Here’s a question that currently has no firm answer, but raises some important uncertainties in our management of the intestinal microbiome:
Antibiotics effective against the microorganisms of SIBO, small intestinal bacterial overgrowth, yield various bacterial breakdown products such as peptidoglycans as bacteria die en masse. This has been shown to provoke proliferation of fungi, in addition to promoting fungal transition to a more virulent (disease-causing) hyphal (elongated and invasive) form, rather than the more benign spherical yeast form. The more virulent hyphal form is also a vigorous producer of a biofilm, i.e., a protective layer that makes it less susceptible to the human immune system or anti fungal agents. All this suggests that our efforts to reduce the bacteria of SIBO—E. coli, streptococcal species, enterococcal species, Campylobacter, others—may allow proliferation of fungi such as Candida albicans, C. glabrata, and C. krusei. We also know that SIBO and small intestinal fungal overgrowth, SIFO, often co-exist with some estimates as high as 50-64% or more of people with unexplained abdominal symptoms (excessive gas, bloating, discomfort, diarrhea) having both.
The question is therefore: Should we ALWAYS add anti-fungal agents to our antibiotic regimens for SIBO to prevent this fungal overgrowth or to reduce fungal populations that co-exist with SIBO? If you take FC Cidal and Dysbiocide, for example, should you add several agents with anti-fungal effects such as curcumin, oil of oregano, and oil of cinnamon? Or should we choose antibiotic regimens that include anti-fungal components, such as the oil of oregano and berberine of the Candibactin AR/BR regimen? (These are regimens we’ve been using for SIBO and SIFO in our Undoctored Inner Circle.)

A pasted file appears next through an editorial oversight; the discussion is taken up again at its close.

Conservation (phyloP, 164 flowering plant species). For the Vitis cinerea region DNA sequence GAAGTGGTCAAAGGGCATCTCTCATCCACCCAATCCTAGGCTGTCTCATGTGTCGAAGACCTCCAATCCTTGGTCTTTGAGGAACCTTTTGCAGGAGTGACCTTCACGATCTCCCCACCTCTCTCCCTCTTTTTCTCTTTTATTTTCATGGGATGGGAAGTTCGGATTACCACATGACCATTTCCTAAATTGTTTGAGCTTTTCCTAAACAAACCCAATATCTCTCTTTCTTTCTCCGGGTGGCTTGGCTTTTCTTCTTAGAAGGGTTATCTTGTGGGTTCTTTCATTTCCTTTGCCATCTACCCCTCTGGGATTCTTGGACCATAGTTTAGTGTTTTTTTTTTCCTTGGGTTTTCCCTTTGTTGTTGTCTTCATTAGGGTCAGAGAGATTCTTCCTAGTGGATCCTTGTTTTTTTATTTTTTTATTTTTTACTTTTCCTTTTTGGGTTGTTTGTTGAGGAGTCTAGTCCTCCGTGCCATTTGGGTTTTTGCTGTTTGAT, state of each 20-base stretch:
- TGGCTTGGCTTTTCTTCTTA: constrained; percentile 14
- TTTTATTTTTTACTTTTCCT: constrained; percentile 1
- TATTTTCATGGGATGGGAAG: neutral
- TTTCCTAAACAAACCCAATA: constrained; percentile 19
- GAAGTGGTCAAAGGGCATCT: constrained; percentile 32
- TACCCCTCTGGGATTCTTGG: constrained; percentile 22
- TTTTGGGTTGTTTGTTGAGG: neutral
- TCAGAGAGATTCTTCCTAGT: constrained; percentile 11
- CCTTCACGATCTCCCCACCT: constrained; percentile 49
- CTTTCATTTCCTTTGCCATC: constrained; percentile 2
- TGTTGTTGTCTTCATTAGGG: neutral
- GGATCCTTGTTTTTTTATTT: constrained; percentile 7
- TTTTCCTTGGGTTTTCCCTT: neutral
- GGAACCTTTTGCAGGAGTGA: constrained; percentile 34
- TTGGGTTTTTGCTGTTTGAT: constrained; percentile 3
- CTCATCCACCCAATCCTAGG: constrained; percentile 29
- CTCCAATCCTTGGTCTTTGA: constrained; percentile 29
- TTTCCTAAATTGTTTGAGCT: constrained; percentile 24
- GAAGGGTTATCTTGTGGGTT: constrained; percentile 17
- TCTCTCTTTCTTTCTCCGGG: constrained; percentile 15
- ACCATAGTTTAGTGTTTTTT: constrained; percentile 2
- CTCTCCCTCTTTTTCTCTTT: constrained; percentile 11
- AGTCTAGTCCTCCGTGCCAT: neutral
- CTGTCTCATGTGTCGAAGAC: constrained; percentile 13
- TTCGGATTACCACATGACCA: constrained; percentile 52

This is speculation, as these questions have not yet been fully explored in humans. Downside: Our SIBO management, while effective for bacterial species, may tilt the scales in favor of allowing fungal overgrowth. Upside: The methods we have been using to suppress fungal overgrowth are fairly benign, unlike conventional anti fungal agents such as nystatin or amphotericin B. I’m inclined to believe that all SIBO treatment should also involve SIFO-suppressing efforts. Or, at the very least, be alert to either incomplete responses to efforts to eradicate SIBO and/or appearance of symptoms after SIBO treatment, watching for appearance of telltale signs of fungal proliferation.